[Yang Sung-jin] What Korean gamers want
Published : Sep 13, 2017 - 17:41
Updated : Sep 13, 2017 - 17:41
What’s truly remarkable is that the multiplayer online game has yet to be formally launched. “PlayerUnknown’s Battlegrounds,” by South Korean developer Bluehole, previously best known for multiplayer game “TERA,” is still in what is called “early access” mode, with the formal launch scheduled for the fourth quarter of this year.
In every aspect, “Battlegrounds,” otherwise known as “baegeu” in Korea and “PUBG” elsewhere, is the hottest game of the year. Expectations among Korean marketers, PC salon operators and, more importantly, gamers are mounting for its official launch toward the end of the year.
Meanwhile, South Korea’s game market is witnessing a shakeup sparked by “Battlegrounds.” A growing number of top-rated YouTube and AfreecaTV streamers here are playing the game, drawing a huge amount of online traffic and converting many mainstream gamers into enthusiasts. At internet cafes, it’s now fairly common to see “Battlegrounds” players engaged in the cutthroat shooting competition to stay alive. It’s no exaggeration to say longtime online game leaders such as “League of Legends” and “Overwatch” face a real threat from “Battlegrounds.”
Although Bluehole is a South Korean company, the game itself is the brainchild of Brendan “PlayerUnknown” Greene, who is now the game’s lead designer at Bluehole. Greene got the inspiration for the game from the 2000 Japanese flick “Battle Royale.” The key to the game’s huge success lies in its creative and immersive gameplay.
When a new game starts, up to 100 players are parachuted onto an island and have to scramble for weapons and equipment to kill others. In the process, they have to think and act fast to survive surprise attacks from other players.
The tension builds at a rapid pace as the safe zone shrinks, forcing players into lethal showdowns. The last remaining player or team wins the round, earning game points and a congratulatory on-screen message (“Winner Winner Chicken Dinner!”).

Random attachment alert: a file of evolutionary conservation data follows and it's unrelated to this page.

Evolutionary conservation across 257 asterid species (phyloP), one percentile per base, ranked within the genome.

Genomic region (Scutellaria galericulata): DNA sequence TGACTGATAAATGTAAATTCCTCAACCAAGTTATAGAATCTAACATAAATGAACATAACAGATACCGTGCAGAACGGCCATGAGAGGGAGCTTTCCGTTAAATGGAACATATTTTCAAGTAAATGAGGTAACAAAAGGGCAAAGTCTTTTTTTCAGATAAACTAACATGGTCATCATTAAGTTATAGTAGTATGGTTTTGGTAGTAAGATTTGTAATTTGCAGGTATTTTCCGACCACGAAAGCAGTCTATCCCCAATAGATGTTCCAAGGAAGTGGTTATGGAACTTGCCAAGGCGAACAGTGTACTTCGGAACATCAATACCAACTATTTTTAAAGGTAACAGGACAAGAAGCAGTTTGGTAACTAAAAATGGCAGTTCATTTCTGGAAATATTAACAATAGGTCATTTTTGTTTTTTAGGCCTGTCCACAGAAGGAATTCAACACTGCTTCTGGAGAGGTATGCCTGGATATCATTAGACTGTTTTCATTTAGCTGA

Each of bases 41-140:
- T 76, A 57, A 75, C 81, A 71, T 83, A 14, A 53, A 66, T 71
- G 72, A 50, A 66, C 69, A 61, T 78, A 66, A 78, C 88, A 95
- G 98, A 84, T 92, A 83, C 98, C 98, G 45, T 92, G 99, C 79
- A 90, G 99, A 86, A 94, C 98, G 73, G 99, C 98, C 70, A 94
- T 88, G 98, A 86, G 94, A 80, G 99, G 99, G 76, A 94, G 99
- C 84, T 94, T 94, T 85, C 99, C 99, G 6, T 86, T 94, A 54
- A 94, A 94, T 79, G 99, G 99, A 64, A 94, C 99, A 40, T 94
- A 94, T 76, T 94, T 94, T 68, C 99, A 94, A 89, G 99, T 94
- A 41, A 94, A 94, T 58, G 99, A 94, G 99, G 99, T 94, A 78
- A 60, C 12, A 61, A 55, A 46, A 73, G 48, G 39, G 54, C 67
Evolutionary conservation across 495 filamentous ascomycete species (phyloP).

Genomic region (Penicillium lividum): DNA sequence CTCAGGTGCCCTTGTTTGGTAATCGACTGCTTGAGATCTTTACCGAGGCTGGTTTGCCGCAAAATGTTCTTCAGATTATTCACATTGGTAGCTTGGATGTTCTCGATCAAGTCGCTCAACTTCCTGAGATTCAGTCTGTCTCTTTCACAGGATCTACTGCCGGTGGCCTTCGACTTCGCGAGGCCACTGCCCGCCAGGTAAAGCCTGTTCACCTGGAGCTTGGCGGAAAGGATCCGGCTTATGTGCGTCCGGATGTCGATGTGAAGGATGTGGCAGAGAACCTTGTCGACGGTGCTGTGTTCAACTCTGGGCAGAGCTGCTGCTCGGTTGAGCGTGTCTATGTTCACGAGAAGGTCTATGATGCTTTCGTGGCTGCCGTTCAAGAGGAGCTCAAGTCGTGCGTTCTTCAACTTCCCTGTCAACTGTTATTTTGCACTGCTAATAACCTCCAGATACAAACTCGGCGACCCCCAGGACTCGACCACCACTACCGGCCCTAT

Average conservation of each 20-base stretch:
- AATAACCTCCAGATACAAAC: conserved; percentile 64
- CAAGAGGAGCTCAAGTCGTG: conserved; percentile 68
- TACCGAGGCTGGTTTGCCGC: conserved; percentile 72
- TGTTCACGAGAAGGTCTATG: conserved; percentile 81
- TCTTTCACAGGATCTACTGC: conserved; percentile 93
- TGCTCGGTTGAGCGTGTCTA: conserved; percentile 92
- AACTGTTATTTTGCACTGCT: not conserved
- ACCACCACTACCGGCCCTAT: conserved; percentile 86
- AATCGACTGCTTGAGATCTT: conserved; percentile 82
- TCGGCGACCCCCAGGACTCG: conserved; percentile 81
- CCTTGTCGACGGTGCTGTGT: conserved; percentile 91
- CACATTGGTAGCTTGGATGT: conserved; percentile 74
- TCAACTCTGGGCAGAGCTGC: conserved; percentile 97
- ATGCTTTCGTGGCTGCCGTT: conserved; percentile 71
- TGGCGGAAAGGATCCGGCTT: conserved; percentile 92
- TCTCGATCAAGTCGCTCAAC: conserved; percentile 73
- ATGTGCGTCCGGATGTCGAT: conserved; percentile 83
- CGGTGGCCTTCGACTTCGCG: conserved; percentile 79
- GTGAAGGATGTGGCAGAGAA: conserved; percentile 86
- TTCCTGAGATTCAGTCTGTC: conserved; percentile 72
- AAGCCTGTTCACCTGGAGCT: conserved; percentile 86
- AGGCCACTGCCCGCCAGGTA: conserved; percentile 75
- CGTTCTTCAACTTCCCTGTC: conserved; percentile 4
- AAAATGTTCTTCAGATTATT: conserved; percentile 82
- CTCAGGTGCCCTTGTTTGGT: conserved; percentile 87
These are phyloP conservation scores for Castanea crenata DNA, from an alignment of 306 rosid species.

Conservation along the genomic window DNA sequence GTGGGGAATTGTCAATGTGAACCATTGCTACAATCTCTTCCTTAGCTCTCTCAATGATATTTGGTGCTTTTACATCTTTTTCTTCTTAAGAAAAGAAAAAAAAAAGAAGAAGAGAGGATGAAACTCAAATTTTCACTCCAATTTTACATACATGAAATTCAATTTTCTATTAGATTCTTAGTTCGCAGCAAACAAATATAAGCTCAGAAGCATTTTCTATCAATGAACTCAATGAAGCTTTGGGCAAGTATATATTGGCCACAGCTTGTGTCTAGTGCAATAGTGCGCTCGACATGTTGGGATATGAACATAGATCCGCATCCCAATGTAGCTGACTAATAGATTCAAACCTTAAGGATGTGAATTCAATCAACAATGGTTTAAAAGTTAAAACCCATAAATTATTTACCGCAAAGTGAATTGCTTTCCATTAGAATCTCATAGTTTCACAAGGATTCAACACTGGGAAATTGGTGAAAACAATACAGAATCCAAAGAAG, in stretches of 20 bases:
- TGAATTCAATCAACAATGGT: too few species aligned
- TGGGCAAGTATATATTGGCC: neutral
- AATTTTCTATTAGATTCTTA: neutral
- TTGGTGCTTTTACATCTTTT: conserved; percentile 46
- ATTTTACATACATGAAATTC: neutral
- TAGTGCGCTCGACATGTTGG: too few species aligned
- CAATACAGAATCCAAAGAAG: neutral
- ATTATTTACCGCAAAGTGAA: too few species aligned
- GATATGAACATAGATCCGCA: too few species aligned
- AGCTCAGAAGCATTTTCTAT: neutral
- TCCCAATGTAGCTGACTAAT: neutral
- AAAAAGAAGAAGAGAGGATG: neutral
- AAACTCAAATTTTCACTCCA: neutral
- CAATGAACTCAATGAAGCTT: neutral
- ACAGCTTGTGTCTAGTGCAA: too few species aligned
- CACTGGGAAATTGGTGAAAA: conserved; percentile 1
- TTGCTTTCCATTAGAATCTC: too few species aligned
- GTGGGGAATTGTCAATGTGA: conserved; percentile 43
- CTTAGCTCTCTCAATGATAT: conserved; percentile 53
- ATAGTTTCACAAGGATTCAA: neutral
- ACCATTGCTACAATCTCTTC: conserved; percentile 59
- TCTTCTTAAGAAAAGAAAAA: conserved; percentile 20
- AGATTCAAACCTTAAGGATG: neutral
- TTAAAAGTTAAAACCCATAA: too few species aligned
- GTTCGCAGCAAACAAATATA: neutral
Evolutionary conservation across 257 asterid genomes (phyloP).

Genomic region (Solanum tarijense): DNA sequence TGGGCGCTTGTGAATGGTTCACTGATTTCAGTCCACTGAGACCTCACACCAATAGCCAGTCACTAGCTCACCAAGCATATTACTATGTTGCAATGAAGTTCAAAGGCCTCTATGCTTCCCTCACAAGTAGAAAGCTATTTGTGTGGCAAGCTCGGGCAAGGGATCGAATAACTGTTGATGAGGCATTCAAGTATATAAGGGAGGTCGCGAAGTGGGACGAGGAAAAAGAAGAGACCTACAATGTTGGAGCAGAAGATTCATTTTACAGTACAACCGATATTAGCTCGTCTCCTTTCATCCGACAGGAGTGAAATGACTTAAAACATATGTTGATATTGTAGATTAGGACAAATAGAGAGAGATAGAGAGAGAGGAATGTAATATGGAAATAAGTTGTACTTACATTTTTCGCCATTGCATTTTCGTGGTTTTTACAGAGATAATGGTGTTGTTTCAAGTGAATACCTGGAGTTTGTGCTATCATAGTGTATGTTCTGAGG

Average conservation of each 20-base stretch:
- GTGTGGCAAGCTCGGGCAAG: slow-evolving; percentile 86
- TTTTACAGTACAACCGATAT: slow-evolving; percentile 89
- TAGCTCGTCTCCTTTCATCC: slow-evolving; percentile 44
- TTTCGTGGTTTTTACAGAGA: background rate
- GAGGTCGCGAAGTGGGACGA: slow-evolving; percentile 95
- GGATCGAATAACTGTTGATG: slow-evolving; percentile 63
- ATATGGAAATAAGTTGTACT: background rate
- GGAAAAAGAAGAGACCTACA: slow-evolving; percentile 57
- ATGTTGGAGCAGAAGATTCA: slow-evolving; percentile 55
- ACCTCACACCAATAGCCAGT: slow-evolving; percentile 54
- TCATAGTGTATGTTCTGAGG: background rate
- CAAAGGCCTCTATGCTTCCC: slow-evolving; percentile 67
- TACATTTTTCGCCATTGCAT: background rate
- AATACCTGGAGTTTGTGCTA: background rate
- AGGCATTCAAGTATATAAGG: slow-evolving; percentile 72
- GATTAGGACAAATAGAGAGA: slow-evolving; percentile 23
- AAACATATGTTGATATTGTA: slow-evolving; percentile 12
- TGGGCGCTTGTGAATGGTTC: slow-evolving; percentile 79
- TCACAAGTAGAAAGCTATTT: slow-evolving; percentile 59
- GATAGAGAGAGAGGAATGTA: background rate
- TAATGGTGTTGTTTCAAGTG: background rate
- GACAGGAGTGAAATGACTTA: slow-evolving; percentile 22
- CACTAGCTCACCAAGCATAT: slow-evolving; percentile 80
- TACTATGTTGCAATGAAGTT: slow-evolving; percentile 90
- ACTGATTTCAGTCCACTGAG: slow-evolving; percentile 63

As the pace of the game is fast and level of immersion is deep, not only players but also the audience watching streaming videos on YouTube or Twitch feel they’re engaged in realistic combat where the slightest misstep in judgement about the location of a rival could lead to the death of the character. So it’s a good gaming experience as well as decent streaming content for those who prefer watching games rather than playing them on their own.
Since the early access, or beta, mode began in March this year, many Korean gamers have embraced “Battlegrounds” because it’s, well, fun to play! Of course, other big hit titles such as “Overwatch” are interesting to play, but “Battlegrounds” has become something special for Korean gamers.
First and foremost is that a lot of Korean gamers identity “Battlegrounds” as a homegrown game, even though it’s now distributed mainly through the US-based Steam platform. At a time when the majority of local PC and mobile games are produced in a way that pushes players to open their pockets and spend ridiculous amounts of money to buy in-game items to stay strong, “Battlegrounds” bucks the trend by focusing on the experience of gamers. There are no cash items to revive your character instantly, and no incredibly powerful weapons to be obtained only by gambling away your savings accounts. As long as your gaming ability is good, you’re good to go and play against other gamers in the hopes of seeing the famous chicken message.
Such expectations of the game had been maintained until mid-August, when Bluehole announced a deal with Kakao Games, the gaming unit of Kakao, which operates the country’s most-used mobile messenger KakaoTalk. Under the contract, Kakao Games will publish “Battlegrounds” in the Korean market once it is formally launched later this year. It is widely expected that Kakao Games will make the game available at tens of thousands of PC salons across the nation.
Gamers expressed deep concerns about the deal, leveling accusations that Kakao Games will seriously undermine the gaming experience of “Battlegrounds” by introducing in-game items and limiting various features, as many Korean publishers have done with other promising titles that have been dumped by players, despite their great potential.
Bluehole, sensing a warning sign, placed a formal announcement that the game will remain intact, but many gamers, including high-profile streamers, continue to express doubts.
Personally, I’m also sick and tired of cookie-cutter Korean game titles that require buying in-game items to stay strong -- a pathetic yet predominant business model that is pushing many local players to seek alternatives on Steam or other gaming platforms. Given the unprecedented early success of “Battlegrounds,” I hope Bluehole and Kakao Games opt for a wise decision that takes into consideration what many Korean gamers really want.
By Yang Sung-jin
Yang Sung-jin is the multimedia editor of The Korea Herald. He can be reached at firstname.lastname@example.org — Ed.
Mar 16, 2018